Meet the Demons: Demystifying Demonology
“I am Legion: for we are many.”
Likely you’ve heard the term Demonology or Demonologist. On the popular TV show, “Ghost Hunters” for example, a resident Demonologist is sometimes called upon if they feel that a less than benevolent spirit is behind a haunting. Movies and books often make reference to Demonologists, and they are at times portrayed as heroic characters tasked with ridding homes and people of evil forces. But what is Demonology really?
Demon from The Exorcist
Technically, Demonology is just the study of demons and demonic forces. This is not specific to a particular religion. There are Christian, Jewish, Islamic, Occultic, and even Zoroastrian Demonologists. The focus of the study is generally to become familiar with the varying types of demons, demonic lore and history, and sometimes modern demonic activity.
The word demon is derived from the Greek term, daimon, which simply means inferior supernatural power or spirit.
Biblically, there is only one class of supernatural being that is inferior to God. These are Angels. The Angels were split after Lucifer’s rebellion, and those that aligned themselves with Satan were cast down to Earth (sometimes translated as Hell, but the literal translation seems to imply that Lucifer and a third of the heavenly host were cast down to Earth. Revelations 12) , becoming demons. But these demons are still seen as a species of the genus of Angels, and therefore, any classification or trait assigned to an Angel must apply to a demon as well.
This is not to say that Christians hold the only rights to demonic mythology. Socrates spoke of demons. Babylonians were obsessed with demons, and took great pains not to upset them. Zoroastrianism, which predates Christianity, has a very similar story of good versus evil and a war in Heaven. As stated previously, there are Jewish and Islamic demonic traditions, as well as countless others. In the main, however, the Christian tradition is usually the focus of the glamorized notion of the diabolical.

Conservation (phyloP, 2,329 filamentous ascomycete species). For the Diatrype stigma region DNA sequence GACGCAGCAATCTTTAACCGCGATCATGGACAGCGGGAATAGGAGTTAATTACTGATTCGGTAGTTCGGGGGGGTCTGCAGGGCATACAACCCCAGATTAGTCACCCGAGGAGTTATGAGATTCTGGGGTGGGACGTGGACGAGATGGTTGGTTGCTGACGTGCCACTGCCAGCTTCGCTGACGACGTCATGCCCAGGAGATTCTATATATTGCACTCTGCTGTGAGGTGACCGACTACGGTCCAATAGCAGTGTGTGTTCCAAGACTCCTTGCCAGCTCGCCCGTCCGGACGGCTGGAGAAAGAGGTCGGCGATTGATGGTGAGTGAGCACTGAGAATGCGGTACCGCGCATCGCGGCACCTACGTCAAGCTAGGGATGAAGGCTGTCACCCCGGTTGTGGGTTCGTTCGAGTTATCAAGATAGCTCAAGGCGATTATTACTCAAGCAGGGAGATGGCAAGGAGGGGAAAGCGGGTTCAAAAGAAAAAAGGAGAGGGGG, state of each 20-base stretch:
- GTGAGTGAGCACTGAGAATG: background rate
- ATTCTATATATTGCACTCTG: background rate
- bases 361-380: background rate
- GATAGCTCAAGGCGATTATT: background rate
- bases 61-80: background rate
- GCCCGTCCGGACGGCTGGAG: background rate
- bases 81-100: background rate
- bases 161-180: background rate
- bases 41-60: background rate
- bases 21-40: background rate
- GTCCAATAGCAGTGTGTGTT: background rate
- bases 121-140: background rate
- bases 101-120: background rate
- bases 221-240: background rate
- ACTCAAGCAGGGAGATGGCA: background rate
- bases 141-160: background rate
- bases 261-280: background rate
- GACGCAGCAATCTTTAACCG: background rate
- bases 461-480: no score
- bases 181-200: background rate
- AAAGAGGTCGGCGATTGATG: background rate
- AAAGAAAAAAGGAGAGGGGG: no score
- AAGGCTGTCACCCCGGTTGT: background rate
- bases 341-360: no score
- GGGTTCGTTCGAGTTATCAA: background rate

The Temptation of St. Anthony by Martin Schöngauer c. 1480-90
Now, some claiming the title of Demonlogist believe that their field of study is purely academic. They study demons, suss out the differences, and view all of the information from a scholastic point of view. Others view their chosen occupation as a spiritual calling. Thomas Aquinas for example could be called a Demonologist. Still others consider it a branch of parapsychology, treating the demonic realm as a real thing that must be understood in order to be dealt with. The latter do not always claim a particular religion, perhaps considering themselves pagan or spiritualist…but the demons that they study are still often derived from the Christian notion of “fallen ones”.
Whatever path one chooses to arrive at Demonology, there appears to be some agreement on the names and classes of demons. Where these originated from is anyone’s guess, but a good place to start would be with Milton, Voltaire, Dante Alighieri, and good old Thomas Aquinas. Some names are Biblical, some are Apocryphal, some come from the inspiration or imagination of the variety of writers who’ve taken on the topic. websites that do homework for you has put together a fantastic reference of the Top 10 Most Dangerous Demons. Here they are in Alphabetical Order:
Amy – The Presiding Demon of Hell
Despite a rather benign name, Amy is an extremely high ranking Demon in Christian theology; he is considered to be the ruling President of Hell. It is said that he appears in flame, but upon taking human form he used his demonic wiles to entrap familiars, to master human sciences and to manipulate the politics of the church. He is bent on taking the thrown of Hell and we are warned that he will use whatever means are possible to do so. Amy may be preoccupied with the political structure of various planes of existence, but he remains capable of commanding legions and waging war on humanity.